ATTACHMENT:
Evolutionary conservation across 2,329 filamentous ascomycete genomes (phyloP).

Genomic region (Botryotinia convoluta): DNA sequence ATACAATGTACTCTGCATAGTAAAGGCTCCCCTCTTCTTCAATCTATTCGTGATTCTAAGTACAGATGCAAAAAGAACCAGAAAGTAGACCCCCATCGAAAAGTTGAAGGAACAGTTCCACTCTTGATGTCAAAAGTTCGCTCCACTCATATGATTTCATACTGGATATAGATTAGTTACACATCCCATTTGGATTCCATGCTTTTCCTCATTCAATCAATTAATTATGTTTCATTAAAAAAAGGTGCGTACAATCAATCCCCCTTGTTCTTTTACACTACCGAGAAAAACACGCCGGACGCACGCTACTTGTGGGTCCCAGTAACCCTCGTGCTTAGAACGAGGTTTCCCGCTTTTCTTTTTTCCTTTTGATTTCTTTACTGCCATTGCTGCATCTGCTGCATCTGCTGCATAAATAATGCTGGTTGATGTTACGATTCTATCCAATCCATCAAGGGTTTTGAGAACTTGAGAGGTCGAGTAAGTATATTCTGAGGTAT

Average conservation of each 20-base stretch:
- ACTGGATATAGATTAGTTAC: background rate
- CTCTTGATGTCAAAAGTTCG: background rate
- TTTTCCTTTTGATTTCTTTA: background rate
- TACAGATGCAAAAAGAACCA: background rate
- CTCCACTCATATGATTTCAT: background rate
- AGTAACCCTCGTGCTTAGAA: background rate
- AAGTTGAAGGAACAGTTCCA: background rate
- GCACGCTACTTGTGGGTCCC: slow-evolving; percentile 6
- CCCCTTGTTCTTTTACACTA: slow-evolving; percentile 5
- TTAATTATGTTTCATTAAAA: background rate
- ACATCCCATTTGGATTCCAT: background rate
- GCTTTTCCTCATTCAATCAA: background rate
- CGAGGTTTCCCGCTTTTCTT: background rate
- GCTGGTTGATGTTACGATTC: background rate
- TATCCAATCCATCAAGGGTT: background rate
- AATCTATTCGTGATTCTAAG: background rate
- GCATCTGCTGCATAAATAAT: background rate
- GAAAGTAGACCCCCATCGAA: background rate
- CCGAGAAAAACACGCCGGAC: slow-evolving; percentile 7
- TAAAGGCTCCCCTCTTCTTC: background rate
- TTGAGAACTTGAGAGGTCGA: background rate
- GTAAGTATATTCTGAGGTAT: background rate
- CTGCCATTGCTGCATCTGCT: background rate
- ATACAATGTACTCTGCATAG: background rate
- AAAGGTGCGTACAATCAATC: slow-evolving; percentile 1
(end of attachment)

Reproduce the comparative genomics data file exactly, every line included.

Evolutionary conservation across 2,329 filamentous ascomycete genomes (phyloP).

Genomic region (Botryotinia convoluta): DNA sequence ATACAATGTACTCTGCATAGTAAAGGCTCCCCTCTTCTTCAATCTATTCGTGATTCTAAGTACAGATGCAAAAAGAACCAGAAAGTAGACCCCCATCGAAAAGTTGAAGGAACAGTTCCACTCTTGATGTCAAAAGTTCGCTCCACTCATATGATTTCATACTGGATATAGATTAGTTACACATCCCATTTGGATTCCATGCTTTTCCTCATTCAATCAATTAATTATGTTTCATTAAAAAAAGGTGCGTACAATCAATCCCCCTTGTTCTTTTACACTACCGAGAAAAACACGCCGGACGCACGCTACTTGTGGGTCCCAGTAACCCTCGTGCTTAGAACGAGGTTTCCCGCTTTTCTTTTTTCCTTTTGATTTCTTTACTGCCATTGCTGCATCTGCTGCATCTGCTGCATAAATAATGCTGGTTGATGTTACGATTCTATCCAATCCATCAAGGGTTTTGAGAACTTGAGAGGTCGAGTAAGTATATTCTGAGGTAT

Average conservation of each 20-base stretch:
- ACTGGATATAGATTAGTTAC: background rate
- CTCTTGATGTCAAAAGTTCG: background rate
- TTTTCCTTTTGATTTCTTTA: background rate
- TACAGATGCAAAAAGAACCA: background rate
- CTCCACTCATATGATTTCAT: background rate
- AGTAACCCTCGTGCTTAGAA: background rate
- AAGTTGAAGGAACAGTTCCA: background rate
- GCACGCTACTTGTGGGTCCC: slow-evolving; percentile 6
- CCCCTTGTTCTTTTACACTA: slow-evolving; percentile 5
- TTAATTATGTTTCATTAAAA: background rate
- ACATCCCATTTGGATTCCAT: background rate
- GCTTTTCCTCATTCAATCAA: background rate
- CGAGGTTTCCCGCTTTTCTT: background rate
- GCTGGTTGATGTTACGATTC: background rate
- TATCCAATCCATCAAGGGTT: background rate
- AATCTATTCGTGATTCTAAG: background rate
- GCATCTGCTGCATAAATAAT: background rate
- GAAAGTAGACCCCCATCGAA: background rate
- CCGAGAAAAACACGCCGGAC: slow-evolving; percentile 7
- TAAAGGCTCCCCTCTTCTTC: background rate
- TTGAGAACTTGAGAGGTCGA: background rate
- GTAAGTATATTCTGAGGTAT: background rate
- CTGCCATTGCTGCATCTGCT: background rate
- ATACAATGTACTCTGCATAG: background rate
- AAAGGTGCGTACAATCAATC: slow-evolving; percentile 1